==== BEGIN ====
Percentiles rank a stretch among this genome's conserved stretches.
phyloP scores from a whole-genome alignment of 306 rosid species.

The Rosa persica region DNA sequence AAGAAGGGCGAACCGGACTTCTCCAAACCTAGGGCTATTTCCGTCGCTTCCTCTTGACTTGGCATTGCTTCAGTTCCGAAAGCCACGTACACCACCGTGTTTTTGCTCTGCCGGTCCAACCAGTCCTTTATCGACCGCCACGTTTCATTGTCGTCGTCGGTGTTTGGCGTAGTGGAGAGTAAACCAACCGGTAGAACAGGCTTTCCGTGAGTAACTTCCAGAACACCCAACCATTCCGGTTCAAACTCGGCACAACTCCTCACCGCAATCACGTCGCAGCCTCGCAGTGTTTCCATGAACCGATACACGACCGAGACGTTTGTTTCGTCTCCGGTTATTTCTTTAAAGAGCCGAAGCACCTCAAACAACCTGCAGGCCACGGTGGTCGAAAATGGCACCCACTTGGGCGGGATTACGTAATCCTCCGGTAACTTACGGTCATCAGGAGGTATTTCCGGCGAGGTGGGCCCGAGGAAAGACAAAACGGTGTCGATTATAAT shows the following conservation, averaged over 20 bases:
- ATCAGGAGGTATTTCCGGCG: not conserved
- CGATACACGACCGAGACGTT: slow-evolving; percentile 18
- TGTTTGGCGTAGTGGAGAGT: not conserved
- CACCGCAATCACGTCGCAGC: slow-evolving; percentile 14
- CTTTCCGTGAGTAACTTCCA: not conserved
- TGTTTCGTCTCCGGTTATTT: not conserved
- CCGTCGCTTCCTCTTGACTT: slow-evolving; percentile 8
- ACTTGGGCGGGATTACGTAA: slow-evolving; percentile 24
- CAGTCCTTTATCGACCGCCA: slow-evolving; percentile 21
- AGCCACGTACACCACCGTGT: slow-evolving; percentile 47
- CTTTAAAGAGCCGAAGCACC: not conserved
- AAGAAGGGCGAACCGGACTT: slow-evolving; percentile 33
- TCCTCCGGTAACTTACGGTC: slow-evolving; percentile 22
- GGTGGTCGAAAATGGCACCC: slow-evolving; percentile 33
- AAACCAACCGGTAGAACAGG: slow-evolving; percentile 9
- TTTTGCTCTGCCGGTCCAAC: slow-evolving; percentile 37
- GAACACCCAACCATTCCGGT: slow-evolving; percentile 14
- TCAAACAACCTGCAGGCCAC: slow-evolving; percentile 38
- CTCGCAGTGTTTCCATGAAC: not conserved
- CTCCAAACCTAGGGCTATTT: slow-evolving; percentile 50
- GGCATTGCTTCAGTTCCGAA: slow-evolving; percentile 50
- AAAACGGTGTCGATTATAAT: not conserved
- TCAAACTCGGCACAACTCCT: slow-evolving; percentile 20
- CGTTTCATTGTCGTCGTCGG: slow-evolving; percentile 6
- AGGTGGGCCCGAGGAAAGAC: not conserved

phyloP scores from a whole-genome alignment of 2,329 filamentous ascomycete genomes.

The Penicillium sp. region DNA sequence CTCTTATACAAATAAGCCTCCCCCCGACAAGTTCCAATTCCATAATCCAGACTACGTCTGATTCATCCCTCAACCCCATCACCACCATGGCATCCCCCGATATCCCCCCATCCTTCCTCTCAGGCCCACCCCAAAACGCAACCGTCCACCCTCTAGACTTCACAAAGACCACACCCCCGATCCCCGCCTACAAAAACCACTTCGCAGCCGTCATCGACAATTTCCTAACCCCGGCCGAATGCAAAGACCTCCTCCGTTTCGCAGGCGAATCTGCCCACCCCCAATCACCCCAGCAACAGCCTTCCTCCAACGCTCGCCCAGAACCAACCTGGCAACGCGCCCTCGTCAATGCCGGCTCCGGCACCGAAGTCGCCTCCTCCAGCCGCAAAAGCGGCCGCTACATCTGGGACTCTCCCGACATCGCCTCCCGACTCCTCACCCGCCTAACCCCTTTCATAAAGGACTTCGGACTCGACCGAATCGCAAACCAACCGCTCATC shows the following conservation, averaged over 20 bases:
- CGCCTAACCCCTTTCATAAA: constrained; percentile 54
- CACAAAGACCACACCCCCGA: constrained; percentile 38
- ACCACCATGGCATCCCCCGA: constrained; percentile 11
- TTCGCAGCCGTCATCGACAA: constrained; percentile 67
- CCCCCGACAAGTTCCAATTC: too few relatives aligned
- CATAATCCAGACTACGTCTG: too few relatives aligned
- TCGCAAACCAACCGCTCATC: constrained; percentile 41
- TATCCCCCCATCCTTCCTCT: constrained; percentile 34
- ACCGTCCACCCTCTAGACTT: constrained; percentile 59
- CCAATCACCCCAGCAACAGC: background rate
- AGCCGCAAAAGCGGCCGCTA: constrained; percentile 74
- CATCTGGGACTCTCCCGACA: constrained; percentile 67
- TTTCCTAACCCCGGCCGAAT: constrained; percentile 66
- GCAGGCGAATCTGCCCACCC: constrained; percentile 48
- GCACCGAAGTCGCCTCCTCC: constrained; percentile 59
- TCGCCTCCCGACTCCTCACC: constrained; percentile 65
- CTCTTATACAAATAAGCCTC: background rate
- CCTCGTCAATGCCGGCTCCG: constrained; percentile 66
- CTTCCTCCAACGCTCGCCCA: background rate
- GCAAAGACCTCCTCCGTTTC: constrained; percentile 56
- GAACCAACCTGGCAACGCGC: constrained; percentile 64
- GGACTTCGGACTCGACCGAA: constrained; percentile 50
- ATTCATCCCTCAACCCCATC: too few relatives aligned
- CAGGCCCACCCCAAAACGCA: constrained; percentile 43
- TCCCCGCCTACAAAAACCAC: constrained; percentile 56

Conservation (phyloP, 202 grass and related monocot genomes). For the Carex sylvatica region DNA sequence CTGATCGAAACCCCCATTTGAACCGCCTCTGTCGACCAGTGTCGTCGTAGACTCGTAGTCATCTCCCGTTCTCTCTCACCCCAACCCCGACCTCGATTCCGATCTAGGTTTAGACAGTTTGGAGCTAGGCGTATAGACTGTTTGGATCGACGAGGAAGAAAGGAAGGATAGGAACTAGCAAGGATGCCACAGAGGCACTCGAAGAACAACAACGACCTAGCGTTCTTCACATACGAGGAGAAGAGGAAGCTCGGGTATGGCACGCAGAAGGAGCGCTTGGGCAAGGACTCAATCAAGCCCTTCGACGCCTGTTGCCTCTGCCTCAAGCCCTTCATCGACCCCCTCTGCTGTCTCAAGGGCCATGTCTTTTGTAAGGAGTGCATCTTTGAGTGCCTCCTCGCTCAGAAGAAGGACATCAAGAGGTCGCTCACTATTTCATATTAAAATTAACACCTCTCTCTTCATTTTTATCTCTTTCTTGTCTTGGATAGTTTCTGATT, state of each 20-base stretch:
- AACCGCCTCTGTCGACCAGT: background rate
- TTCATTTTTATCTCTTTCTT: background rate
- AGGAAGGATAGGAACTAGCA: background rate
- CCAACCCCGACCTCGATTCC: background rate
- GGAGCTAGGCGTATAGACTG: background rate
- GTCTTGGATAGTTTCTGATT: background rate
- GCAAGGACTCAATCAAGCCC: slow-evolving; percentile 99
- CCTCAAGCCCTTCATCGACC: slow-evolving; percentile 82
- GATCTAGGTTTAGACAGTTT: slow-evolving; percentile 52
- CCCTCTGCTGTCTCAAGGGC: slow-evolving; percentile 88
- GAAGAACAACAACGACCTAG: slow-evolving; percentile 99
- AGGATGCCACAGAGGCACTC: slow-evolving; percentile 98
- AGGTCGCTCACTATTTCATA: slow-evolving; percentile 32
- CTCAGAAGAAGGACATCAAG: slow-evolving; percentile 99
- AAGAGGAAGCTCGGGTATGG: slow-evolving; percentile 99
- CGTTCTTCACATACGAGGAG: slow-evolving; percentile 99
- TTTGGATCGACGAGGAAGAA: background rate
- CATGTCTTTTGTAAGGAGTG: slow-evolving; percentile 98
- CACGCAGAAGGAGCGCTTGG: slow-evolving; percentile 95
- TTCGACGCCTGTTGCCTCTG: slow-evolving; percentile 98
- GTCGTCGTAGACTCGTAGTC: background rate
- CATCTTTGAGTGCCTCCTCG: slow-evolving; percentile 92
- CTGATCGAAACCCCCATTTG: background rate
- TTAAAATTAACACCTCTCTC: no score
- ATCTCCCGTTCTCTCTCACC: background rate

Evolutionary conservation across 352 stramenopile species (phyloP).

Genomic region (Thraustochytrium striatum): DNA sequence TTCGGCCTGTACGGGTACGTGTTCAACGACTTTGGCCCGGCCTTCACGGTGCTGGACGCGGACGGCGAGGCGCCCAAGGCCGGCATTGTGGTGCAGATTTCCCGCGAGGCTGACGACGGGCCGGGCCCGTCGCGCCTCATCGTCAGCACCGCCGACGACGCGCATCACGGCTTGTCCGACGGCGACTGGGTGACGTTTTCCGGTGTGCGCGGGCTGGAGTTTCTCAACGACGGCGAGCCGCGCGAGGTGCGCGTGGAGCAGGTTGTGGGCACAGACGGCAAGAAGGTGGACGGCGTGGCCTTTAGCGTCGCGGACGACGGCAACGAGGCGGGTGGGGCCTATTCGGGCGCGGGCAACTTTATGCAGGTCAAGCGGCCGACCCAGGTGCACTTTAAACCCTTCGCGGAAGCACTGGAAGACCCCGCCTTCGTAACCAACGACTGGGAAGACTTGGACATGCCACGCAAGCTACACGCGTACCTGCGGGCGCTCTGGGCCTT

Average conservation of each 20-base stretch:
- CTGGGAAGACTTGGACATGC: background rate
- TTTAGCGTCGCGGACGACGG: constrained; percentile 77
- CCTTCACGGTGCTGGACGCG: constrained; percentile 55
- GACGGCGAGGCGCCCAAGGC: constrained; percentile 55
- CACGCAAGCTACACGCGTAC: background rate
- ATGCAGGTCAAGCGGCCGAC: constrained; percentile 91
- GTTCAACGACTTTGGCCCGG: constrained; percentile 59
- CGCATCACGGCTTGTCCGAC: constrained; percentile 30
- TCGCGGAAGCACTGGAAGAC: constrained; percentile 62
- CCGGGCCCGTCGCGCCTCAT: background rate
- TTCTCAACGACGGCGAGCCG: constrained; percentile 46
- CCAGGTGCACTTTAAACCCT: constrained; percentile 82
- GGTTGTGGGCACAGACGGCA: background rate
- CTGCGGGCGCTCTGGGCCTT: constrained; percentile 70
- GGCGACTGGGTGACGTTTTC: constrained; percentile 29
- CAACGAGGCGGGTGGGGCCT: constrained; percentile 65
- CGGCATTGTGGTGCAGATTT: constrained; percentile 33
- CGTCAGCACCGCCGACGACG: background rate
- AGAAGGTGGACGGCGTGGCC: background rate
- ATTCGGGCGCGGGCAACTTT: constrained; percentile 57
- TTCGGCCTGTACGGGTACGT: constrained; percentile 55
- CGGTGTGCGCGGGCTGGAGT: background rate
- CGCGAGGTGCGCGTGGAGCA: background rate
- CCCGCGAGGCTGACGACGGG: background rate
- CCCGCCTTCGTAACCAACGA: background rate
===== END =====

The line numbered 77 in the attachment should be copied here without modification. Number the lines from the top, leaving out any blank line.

- GTCGTCGTAGACTCGTAGTC: background rate